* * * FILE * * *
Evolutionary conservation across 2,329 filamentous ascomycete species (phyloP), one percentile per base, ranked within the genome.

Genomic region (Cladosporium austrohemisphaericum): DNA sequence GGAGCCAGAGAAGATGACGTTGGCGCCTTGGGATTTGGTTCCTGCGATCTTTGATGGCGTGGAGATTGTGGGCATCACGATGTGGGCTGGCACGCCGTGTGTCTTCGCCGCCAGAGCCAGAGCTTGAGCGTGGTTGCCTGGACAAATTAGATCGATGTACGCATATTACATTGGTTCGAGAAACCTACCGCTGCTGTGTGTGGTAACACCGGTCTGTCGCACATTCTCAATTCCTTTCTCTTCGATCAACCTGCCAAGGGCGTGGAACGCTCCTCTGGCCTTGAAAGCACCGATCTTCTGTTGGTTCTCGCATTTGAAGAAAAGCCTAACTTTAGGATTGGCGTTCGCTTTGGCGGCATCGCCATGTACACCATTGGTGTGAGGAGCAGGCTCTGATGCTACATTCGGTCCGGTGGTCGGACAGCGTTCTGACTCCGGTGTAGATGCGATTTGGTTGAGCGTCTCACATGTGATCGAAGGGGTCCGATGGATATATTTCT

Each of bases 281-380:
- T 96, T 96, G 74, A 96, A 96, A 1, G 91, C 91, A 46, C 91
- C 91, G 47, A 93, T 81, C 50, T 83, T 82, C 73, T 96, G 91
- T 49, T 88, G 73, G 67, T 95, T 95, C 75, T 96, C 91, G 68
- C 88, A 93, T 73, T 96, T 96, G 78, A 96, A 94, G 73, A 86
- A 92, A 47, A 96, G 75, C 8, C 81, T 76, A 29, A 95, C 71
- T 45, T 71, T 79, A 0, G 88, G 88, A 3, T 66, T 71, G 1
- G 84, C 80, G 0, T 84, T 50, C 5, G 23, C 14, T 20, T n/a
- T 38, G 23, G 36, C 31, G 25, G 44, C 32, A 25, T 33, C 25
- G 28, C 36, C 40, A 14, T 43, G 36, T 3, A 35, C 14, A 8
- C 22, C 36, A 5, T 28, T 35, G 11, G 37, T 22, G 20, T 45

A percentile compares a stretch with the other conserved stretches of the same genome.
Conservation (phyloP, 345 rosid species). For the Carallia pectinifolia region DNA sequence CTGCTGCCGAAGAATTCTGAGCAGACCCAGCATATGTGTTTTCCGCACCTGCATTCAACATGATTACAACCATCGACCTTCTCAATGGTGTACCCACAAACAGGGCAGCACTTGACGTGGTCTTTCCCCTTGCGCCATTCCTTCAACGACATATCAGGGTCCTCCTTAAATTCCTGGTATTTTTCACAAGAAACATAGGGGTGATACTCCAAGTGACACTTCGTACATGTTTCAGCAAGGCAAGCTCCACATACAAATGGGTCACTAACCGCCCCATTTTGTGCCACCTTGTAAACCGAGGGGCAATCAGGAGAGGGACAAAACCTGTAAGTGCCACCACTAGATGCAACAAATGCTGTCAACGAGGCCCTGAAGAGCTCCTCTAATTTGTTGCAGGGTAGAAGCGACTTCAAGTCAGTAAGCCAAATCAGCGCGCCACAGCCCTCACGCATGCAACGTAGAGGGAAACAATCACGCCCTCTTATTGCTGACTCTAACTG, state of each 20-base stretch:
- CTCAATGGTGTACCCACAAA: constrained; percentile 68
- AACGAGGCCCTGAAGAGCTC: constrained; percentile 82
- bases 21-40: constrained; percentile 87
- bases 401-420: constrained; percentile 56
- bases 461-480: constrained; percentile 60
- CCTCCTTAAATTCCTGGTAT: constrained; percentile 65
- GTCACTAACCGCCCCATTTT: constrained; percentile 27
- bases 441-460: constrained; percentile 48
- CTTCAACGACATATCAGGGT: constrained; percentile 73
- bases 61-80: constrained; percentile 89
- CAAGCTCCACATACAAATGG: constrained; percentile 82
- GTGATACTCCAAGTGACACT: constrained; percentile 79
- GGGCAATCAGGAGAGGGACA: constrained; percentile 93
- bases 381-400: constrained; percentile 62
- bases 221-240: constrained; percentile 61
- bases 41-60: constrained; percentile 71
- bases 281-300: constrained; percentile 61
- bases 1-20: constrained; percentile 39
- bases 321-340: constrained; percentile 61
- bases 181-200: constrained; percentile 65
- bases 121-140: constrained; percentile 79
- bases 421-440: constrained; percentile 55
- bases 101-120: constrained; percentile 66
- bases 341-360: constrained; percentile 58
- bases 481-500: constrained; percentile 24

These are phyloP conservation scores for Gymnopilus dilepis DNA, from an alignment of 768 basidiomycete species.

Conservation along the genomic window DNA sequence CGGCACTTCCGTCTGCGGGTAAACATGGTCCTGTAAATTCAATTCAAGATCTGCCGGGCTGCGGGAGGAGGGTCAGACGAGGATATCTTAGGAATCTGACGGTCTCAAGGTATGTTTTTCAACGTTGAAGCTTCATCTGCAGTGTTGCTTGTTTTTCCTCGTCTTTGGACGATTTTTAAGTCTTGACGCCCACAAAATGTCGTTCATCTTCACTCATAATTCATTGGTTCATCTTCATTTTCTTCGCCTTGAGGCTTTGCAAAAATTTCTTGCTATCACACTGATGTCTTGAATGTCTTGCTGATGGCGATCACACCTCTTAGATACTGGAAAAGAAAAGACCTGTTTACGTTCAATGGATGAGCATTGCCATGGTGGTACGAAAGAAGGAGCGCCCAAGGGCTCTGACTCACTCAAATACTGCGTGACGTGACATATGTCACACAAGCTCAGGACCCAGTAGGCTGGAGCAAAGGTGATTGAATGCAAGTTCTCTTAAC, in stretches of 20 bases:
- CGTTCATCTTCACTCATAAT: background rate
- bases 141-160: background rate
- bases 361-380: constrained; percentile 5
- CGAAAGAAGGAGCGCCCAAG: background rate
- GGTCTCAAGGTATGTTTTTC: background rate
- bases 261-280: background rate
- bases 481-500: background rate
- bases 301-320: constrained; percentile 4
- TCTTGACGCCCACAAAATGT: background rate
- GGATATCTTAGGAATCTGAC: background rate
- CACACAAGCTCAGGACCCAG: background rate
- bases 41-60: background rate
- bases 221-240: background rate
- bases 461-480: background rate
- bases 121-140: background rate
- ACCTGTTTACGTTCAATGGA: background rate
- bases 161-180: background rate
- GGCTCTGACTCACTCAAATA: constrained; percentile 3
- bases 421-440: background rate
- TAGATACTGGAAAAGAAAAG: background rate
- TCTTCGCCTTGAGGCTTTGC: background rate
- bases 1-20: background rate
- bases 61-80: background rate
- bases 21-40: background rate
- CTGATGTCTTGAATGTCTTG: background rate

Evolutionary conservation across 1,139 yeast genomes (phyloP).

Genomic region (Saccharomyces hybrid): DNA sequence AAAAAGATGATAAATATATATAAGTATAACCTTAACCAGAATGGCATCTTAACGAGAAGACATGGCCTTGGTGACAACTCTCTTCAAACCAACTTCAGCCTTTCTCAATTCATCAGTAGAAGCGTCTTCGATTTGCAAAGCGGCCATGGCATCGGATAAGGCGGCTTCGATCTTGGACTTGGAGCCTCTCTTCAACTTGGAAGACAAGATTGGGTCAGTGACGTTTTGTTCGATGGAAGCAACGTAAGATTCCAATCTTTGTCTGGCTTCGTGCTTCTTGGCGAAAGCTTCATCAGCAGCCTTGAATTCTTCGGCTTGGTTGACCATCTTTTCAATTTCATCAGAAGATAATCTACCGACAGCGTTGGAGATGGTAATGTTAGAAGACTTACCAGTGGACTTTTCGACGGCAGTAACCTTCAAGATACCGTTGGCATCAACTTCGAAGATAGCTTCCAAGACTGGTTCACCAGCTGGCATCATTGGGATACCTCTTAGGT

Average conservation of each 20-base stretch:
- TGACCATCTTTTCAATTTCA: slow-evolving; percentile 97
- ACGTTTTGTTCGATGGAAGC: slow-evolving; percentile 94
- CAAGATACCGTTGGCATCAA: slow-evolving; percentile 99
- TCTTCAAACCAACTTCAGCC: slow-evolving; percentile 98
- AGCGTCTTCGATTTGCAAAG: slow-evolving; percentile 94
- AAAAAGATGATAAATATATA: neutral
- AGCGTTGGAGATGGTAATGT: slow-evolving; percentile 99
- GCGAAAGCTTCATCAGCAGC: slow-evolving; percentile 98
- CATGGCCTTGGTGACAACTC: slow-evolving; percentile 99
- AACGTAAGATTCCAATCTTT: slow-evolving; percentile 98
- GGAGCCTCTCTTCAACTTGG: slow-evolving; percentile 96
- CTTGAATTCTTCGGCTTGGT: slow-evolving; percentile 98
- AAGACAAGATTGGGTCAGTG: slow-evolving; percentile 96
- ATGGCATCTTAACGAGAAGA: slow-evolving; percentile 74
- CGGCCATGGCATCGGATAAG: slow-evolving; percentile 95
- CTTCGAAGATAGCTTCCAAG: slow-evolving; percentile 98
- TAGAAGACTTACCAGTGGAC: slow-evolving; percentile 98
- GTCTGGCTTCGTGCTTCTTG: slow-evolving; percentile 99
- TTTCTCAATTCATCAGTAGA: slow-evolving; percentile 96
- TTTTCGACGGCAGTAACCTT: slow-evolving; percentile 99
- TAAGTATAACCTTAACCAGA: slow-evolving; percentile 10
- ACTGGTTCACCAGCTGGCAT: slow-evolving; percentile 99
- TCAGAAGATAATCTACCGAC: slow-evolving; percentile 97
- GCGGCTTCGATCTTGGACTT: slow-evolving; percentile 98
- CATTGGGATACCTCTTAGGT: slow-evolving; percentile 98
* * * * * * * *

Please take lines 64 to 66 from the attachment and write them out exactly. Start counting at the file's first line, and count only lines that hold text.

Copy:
- bases 1-20: background rate
- bases 61-80: background rate
- bases 21-40: background rate